It goes on to say that all schools and colleges will have the discretion to require face coverings in communal areas where social distancing is not possible.

    Schools should also take steps to have a “small contingency supply” of masks for pupils and staff members who do not have one or if their face covering is soiled.

    The guidance also says no one should be excluded on the grounds they are not wearing a face covering.


    The two-metre rule should be scrapped because its based on outdated science, a group of academics have claimed.

    The group of researchers have argued that there should be “graded recommendations” for different distancing rules in different settings.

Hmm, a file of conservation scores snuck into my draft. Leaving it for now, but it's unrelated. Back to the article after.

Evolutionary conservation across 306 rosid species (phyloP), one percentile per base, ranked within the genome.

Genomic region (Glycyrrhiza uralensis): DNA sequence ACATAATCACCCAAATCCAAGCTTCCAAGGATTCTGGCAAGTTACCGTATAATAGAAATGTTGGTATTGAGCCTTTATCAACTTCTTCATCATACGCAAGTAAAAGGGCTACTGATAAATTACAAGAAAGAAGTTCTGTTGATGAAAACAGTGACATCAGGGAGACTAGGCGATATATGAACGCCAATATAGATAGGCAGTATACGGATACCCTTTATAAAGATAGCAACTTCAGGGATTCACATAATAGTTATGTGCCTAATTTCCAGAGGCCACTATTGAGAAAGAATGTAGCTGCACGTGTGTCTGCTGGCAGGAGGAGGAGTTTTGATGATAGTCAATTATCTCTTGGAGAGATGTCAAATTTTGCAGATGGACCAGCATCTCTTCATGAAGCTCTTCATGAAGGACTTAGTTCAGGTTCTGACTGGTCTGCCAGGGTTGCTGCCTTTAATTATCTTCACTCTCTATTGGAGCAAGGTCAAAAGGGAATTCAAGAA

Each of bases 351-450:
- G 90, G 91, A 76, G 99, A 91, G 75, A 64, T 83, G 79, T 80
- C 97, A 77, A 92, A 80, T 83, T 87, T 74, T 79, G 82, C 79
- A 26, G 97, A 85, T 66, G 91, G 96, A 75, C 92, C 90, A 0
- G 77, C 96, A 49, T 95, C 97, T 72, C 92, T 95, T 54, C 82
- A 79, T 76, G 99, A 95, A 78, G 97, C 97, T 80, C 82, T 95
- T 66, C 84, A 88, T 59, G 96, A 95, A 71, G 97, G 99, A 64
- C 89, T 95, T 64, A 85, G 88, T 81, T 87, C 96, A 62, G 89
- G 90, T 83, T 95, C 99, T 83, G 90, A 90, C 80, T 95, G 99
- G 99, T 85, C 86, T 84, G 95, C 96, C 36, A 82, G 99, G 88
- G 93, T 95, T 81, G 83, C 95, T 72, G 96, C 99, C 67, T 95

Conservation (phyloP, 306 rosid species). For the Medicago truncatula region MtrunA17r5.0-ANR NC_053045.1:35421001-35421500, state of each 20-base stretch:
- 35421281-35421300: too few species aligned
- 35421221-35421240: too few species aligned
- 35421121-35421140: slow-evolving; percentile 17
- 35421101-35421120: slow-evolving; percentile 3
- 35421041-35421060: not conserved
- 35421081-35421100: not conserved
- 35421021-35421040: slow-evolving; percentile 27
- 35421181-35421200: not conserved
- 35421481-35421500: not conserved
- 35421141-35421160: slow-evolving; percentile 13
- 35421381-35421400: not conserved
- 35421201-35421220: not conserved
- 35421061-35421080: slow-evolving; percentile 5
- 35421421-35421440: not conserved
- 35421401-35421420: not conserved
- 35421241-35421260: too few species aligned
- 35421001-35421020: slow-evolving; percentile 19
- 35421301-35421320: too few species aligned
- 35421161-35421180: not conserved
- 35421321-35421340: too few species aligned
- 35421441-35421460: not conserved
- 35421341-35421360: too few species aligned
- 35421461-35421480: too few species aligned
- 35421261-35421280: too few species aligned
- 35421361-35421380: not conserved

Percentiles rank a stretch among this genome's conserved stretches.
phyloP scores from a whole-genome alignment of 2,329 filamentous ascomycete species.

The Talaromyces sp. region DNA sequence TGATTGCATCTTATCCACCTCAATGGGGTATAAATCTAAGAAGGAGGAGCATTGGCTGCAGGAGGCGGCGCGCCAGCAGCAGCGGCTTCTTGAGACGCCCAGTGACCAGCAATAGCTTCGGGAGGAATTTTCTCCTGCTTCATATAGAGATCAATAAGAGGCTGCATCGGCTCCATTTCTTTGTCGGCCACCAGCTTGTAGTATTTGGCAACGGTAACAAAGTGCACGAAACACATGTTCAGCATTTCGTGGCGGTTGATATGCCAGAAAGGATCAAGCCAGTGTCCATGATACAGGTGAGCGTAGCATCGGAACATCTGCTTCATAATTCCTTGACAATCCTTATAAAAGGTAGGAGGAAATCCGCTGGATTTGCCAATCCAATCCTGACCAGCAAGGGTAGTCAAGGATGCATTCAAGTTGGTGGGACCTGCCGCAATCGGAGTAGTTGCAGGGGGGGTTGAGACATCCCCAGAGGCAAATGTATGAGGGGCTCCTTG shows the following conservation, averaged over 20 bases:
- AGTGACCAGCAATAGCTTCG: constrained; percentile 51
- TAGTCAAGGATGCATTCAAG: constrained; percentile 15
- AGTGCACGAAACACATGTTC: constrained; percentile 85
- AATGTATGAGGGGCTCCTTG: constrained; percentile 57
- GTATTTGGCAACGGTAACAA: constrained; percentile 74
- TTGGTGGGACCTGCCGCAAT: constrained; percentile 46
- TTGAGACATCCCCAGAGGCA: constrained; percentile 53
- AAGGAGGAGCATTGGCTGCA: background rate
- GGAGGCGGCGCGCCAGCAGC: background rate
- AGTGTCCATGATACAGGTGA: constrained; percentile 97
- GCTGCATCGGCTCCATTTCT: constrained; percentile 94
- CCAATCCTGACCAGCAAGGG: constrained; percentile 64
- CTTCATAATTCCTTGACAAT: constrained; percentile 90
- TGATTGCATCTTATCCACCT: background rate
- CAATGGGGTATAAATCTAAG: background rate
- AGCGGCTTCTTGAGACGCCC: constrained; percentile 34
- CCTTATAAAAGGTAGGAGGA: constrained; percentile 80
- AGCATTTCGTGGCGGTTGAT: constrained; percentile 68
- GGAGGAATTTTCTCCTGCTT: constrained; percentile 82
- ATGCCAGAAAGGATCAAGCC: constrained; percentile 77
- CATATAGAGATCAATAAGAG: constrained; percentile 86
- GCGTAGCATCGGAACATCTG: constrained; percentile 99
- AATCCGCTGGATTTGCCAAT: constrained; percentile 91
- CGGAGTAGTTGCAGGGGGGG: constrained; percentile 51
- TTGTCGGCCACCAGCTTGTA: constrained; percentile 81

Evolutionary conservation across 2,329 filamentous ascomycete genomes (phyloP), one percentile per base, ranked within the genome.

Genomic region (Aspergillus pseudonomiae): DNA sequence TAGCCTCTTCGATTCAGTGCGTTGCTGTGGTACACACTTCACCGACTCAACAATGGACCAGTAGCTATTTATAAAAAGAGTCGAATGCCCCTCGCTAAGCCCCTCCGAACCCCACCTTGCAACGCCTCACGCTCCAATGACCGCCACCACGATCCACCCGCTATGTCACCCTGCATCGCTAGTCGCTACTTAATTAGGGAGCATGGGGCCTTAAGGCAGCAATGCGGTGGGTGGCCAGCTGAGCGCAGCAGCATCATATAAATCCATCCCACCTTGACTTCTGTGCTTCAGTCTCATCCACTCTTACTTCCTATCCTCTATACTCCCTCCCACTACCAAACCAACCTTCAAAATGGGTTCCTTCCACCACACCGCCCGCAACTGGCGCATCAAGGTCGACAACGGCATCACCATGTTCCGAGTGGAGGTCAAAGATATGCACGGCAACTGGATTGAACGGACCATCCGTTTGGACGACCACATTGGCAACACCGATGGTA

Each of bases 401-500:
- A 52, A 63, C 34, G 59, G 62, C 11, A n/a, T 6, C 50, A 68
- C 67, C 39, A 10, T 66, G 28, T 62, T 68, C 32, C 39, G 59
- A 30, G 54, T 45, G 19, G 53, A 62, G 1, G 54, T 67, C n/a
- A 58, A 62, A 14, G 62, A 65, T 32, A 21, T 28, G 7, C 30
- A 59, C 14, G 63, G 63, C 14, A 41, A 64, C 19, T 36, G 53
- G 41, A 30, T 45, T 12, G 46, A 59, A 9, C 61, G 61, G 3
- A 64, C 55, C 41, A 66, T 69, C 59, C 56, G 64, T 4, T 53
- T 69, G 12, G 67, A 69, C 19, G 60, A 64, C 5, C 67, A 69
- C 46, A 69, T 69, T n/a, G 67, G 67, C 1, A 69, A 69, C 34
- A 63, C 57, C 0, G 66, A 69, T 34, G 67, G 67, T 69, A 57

Writing in the BMJ, they said this would provide greater protection for people in high risk settings and greater freedoms for people in lower risk settings.

    They added that this would “potentially enable a return towards normality in some aspects of social and economic life”.


    Two patients, in Belgium and the Netherlands, are confirmed to have been re-infected with coronavirus.

    It comes after a report by Hong Kong researchers about a man who had contracted a different strain of the virus four-and-a-half months after being declared recovered.

    Belgian virologist Marc Van Ranst said: “Viruses mutate and that means that a potential vaccine is not going to be a vaccine that will last forever, for 10 years, probably not even five years. Just as for flu, this will have to be redesigned quite regularly.”

    He added that vaccine designers would not be surprised.

    Dr David Strain, a clinical senior lecturer at the University of Exeter and chair of the British Medical Association's medical academic staff committee, said the cases were also worrying as it suggested that previous infection does not provide protection.